Rick's List - Fun with iPhone Edition
You know how the go-to descriptor for someone in a frenzy is to say he or she is "foaming at the mouth" (often followed by "like a rabid dog")?
Well, that two-part metaphor is outdated and has been officially retired by the Society to Keep Clichés Fresh and Clever (SKCFC), and they've reached out to ask if I'd come up with a new "frenzied" metaphor to replace "foaming at the mouth (like a rabid dog)." And the SPCA asked that I not use "rabid (any animal)." Fair enough.
How about: "(Something or someone is) as frenzied as a Young Person waiting in line to buy the latest iPhone"?
Spot on! Have you ever SEEN a Young Person waiting in line to buy the latest iteration of an iPhone? It's, ah, frenzied. They swarm with such intensity that a ramdomly approaching pack of rabid dogs would race away at top speed, going so fast that the madness-foam at their muzzles would fly off like cotton candy in a wind tunnel!
Unlike most folks, my iPhone frightens me. It's too much. At first, I thought it would be wild to have a phone the size of a tarot card — one whose properties are so visionary and technically advanced they seem to have been designed by George Jetson, Ray Bradbury, Industrial Light & Magic, and the Manhattan Project.
But ... the Apple folks have programmed all sorts of stuff they don't tell you about or that make no sense. For example:
1. I get an alert that says, "You need to pee. How can you not know this?"
2. I get another alert that says, "Hey! The latest model of iPhone comes out in 22 minutes! Buy or die ... buy or die!"
3. And yet another alert: "Thank you for activating the algorithm that shuts off the water at the Hoover Dam."
4. When I hold my iPhone like any normal person — thumb on one thin edge, fingers on the other edge — the design of the device is such that I'm probably pressing buttons on both edges of the phone. Depending on which buttons of the variable possibilities — and remember, I'm just HOLDING the phone, as opposed to making it DO anything — I somehow dial 911!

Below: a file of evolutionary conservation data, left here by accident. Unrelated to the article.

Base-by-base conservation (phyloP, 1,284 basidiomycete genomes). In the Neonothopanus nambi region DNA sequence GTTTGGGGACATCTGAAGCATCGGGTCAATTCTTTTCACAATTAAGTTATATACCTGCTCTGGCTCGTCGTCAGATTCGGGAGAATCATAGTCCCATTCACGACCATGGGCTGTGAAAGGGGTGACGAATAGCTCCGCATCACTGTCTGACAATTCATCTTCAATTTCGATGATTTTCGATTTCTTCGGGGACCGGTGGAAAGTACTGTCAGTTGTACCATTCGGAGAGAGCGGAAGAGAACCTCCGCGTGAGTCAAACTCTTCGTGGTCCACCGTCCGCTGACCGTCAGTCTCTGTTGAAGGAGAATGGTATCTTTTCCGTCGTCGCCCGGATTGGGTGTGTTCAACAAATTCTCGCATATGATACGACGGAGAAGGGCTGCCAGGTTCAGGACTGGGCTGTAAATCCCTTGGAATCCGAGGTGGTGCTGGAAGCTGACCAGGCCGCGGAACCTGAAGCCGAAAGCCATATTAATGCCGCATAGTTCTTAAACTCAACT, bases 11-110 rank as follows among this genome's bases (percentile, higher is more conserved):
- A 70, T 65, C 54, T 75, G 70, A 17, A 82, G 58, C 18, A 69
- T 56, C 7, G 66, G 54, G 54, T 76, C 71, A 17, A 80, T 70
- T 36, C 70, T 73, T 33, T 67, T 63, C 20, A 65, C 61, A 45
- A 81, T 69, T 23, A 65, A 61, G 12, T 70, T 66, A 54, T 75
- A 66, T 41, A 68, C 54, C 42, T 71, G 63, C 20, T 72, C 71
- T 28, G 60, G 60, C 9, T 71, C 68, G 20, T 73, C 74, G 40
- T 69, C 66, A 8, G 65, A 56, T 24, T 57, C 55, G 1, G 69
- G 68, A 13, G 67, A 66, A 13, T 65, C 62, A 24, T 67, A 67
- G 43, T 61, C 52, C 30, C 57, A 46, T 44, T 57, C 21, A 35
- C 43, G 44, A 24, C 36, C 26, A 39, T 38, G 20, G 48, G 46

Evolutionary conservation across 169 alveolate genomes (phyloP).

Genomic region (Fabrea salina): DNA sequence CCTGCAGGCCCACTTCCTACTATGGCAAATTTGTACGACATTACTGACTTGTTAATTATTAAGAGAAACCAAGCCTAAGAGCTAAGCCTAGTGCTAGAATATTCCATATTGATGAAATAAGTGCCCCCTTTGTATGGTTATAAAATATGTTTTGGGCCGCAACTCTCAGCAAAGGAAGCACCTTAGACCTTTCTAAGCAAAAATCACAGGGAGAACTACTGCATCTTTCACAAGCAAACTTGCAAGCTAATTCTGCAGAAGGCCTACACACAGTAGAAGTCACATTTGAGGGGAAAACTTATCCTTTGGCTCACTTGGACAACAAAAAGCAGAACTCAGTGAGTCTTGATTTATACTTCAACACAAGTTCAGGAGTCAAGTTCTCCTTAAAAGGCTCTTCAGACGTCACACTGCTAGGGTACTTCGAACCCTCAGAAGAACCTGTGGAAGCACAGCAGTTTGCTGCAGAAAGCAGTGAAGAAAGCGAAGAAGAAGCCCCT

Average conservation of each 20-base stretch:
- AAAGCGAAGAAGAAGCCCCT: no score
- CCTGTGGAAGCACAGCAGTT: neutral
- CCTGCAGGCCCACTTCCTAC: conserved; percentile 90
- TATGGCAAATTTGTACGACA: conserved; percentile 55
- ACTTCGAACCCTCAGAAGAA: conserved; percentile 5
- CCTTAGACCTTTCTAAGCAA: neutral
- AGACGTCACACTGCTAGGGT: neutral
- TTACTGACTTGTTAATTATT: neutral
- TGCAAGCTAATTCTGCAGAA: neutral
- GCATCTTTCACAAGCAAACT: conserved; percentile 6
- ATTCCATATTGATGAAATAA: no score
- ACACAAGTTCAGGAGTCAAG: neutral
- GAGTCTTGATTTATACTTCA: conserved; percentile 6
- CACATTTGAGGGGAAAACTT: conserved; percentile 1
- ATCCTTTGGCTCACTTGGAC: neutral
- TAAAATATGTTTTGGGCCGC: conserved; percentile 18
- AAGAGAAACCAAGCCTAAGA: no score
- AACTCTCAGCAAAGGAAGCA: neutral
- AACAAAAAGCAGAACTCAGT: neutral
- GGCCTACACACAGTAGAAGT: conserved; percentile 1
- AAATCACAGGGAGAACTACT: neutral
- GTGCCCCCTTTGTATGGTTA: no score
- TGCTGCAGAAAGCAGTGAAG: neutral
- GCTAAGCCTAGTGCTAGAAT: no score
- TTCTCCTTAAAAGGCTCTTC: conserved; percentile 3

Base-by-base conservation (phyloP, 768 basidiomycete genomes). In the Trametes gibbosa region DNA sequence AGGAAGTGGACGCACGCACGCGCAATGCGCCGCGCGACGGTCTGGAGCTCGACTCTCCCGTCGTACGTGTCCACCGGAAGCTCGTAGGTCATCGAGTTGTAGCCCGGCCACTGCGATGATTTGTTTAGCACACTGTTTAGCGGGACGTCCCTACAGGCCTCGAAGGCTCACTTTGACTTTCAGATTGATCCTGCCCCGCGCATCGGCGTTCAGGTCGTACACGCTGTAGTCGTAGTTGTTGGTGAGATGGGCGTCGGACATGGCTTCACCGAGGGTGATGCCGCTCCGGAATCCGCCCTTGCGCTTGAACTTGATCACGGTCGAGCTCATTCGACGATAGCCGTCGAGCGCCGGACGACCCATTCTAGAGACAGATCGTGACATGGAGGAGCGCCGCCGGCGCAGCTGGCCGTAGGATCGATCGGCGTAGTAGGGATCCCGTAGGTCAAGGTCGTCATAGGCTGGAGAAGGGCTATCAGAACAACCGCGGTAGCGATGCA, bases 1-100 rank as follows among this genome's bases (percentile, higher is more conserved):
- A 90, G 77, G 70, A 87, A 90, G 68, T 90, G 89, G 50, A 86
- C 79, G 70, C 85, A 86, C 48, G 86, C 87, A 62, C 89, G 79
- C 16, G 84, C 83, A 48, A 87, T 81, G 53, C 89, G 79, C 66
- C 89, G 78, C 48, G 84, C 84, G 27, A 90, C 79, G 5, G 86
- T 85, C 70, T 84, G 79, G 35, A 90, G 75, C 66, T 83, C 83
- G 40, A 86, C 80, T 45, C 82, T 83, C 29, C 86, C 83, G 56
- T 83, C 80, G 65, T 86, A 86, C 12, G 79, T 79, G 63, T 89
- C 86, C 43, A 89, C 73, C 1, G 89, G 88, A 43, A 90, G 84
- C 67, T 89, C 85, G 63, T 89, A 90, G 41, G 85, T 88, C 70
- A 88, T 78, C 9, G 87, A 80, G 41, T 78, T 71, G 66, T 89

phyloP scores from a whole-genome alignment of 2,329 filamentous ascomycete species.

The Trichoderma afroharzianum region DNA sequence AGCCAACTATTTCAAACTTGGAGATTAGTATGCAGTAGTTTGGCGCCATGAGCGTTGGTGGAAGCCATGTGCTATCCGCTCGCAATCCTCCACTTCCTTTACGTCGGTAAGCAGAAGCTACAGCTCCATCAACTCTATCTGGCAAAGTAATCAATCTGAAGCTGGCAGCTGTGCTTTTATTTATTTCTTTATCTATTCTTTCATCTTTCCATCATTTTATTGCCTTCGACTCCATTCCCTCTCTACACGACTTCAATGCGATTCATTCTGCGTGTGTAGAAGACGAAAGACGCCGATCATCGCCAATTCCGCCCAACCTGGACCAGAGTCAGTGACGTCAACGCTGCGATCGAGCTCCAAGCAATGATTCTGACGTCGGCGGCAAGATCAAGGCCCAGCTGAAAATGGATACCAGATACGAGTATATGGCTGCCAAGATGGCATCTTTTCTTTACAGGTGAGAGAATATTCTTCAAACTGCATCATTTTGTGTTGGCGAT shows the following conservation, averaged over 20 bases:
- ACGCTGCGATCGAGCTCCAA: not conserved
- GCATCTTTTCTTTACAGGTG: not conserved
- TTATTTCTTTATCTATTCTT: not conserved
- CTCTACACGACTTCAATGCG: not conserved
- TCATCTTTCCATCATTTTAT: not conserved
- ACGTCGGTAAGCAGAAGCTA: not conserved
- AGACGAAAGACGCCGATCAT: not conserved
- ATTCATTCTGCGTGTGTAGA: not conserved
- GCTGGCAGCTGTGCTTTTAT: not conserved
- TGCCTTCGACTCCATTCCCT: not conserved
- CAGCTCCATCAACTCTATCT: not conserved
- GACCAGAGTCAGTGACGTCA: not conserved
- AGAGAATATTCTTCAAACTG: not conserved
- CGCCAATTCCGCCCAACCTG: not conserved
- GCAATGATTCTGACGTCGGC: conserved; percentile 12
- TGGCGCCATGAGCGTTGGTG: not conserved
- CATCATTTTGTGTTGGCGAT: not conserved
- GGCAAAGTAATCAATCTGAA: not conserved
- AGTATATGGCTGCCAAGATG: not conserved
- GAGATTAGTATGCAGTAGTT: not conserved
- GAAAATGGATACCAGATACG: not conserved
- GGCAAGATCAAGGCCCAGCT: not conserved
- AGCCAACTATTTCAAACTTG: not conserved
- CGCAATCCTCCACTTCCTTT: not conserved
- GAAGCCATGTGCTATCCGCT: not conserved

Suddenly, I hear a tense voice over the iPhone speaker, "What's your emergency?"
Operator: "Sir, you dialed 911. What's your emergency?"
Me (thinking, I didn't dial ANYONE. I was just carrying my iPhone): "Um, I didn't mean to."
Operator, suspiciously: "Is someone holding a weapon on you? If so, just say, 'Nice day, isn't it?'"
Me: "It IS a nice day. Finally, after all this crap weather —"
Operator, hollering: "ALL UNITS! HOSTAGE SITUATION!"
After I posted bail for calling in a false emergency, my iPhone was returned to me and I tried to turn it on so I could call my wife and get a ride home. Musta hit the wrong buttons, though. Remember what I said about the Manhattan Project being part of the intial design?
5. The sky flashed a blinding white and a shock wave warped time and space and a gargantuan mushroom cloud appeared on the horizon.
6. I'd call THAT an emergency, but I couldn't dial 911 because the phone melted and, oh, yeah, I was atomized.
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He was a civil engineer who played a major role in transforming sleepy little Stonington village into a 19th-century transportation hub.